Good debt vs bad debt

Is there such as a thing as good debt? When people think of the word 'debt', they usually associate this with an inability to pay their bills by the due date. However, while these debts are generally bad and should be avoided, there are debts that can be considered an investment and can help increase your overall financial position, known as good debt.

According to financial planners AMP, good debt is when you borrow to invest and your investment is income-producing, making the interest you pay on the loan tax-deductible. This usually involves an asset which increases in value over time, such as a property or shares.

Property, for example, cannot usually be paid off in one go and involves paying off the mortgage in several instalments that may take years to settle. While this means that you are living with debt, this is an investment that appreciates in value and generates further income, either through rental or the sale of the house for a higher price in the future.  Similarly, a student loan taken out to pay for a university education is also a beneficial investment as it is generally assumed that you can command a higher salary with a degree.

Good debt, like its name suggests, is good for you in the long run and shouldn't be avoided at all costs. In fact, if you are investing in something as major as a home, it is better to incur this debt rather than paying upfront as this may place a strain on your cash flow or even wipe out your emergency funding. However, remaining in control of your debt and having the capacity to pay it off is still crucial to gaining good financial health.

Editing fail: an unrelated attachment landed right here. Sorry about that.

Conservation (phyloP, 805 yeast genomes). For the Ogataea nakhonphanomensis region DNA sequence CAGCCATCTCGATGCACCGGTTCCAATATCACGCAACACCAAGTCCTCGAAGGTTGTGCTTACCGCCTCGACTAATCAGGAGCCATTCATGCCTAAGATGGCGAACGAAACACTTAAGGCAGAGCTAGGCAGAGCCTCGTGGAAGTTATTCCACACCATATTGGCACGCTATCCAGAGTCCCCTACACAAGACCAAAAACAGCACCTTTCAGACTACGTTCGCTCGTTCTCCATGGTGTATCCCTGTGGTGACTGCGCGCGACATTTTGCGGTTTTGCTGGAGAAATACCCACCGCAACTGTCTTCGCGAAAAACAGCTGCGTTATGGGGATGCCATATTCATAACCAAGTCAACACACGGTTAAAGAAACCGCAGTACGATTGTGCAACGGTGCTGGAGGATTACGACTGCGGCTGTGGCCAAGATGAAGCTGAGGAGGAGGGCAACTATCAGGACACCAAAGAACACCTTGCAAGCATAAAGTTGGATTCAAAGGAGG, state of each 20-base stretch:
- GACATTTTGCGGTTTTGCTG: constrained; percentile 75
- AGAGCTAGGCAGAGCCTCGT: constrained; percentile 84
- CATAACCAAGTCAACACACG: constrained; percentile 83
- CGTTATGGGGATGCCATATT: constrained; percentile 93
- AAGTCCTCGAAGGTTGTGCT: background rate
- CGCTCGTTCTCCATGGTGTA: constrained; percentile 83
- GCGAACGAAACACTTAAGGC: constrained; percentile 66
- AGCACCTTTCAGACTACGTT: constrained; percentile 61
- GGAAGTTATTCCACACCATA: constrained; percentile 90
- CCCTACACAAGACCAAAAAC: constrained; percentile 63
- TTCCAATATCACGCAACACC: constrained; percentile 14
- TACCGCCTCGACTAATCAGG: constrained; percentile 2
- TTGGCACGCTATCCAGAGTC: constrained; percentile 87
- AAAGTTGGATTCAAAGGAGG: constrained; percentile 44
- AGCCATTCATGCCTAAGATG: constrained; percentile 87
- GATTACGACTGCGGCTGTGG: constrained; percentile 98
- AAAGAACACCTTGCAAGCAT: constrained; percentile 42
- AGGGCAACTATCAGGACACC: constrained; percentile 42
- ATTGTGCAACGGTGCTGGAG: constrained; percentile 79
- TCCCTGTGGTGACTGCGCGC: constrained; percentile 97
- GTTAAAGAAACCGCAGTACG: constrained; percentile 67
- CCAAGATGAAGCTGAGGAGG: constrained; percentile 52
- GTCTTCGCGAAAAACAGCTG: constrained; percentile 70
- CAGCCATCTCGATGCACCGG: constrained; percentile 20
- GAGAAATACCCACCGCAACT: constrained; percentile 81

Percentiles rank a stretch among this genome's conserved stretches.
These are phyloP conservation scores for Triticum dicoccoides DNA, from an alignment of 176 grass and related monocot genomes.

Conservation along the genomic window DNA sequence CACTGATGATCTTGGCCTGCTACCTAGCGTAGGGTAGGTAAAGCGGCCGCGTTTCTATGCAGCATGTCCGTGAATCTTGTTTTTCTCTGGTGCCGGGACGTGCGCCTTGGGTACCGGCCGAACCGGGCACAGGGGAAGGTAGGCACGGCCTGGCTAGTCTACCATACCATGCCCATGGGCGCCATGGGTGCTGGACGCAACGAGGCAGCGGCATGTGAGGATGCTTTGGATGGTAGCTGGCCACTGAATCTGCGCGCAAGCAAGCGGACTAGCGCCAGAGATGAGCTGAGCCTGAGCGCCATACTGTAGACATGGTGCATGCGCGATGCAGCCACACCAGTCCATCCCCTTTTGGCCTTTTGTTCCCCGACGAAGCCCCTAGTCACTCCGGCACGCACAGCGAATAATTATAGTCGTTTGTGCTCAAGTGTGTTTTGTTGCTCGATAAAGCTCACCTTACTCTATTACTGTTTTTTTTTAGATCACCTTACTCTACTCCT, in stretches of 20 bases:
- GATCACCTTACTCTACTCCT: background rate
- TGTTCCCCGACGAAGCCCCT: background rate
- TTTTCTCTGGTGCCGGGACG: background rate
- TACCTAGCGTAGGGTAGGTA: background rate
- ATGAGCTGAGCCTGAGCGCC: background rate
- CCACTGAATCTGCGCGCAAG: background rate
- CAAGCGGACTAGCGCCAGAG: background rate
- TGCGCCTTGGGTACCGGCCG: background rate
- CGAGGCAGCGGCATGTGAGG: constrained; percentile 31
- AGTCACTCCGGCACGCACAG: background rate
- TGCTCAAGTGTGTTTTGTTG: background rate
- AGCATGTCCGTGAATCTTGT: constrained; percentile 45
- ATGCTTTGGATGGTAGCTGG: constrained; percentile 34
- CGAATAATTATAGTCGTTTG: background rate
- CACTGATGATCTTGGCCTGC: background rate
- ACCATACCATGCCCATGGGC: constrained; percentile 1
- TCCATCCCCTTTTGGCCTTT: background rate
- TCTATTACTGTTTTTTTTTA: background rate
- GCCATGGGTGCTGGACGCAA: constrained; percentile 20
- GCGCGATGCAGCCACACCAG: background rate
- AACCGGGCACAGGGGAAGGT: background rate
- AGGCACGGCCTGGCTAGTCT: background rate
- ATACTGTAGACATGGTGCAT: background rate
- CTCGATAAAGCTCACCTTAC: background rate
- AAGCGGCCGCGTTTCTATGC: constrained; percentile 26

On the other hand, bad consumer debt occurs when you borrow to invest but the value of the investment drops over time, according to AMP. This means that the asset is non-income producing and interest on the loan is not tax-deductible, for instance credit card debt. Incurring a debt on your credit card is dangerous as it usually has high interest rates that can snowball over time; and also makes it easy for you to spend more than you can afford, especially if your limit is higher than your monthly salary. Other forms of bad debt include car loans and holiday debt.

To prevent bad debt, ensure you keep track of all your credit commitments, especially their due dates, and make sure that you can afford to pay off all lines of credit in full each month. You should also minimise the number of unnecessary purchases you make on your credit card if you are experiencing financial strain - avoid accumulating debt to purchase items such as clothing, food or holidays as these items only depreciate in value over time.

However, if you already have some form of bad debt, you can still work to reduce it if you set yourself a goal, such as taking out a lower-interest credit card or loan, switching to a debit card, making monthly repayments in full, or look for zero per cent balance transfers. You can also consider reducing your credit card limit or get professional help from a financial planner. Only by evaluating your current financial position and working towards these goals can you then consolidate your debt.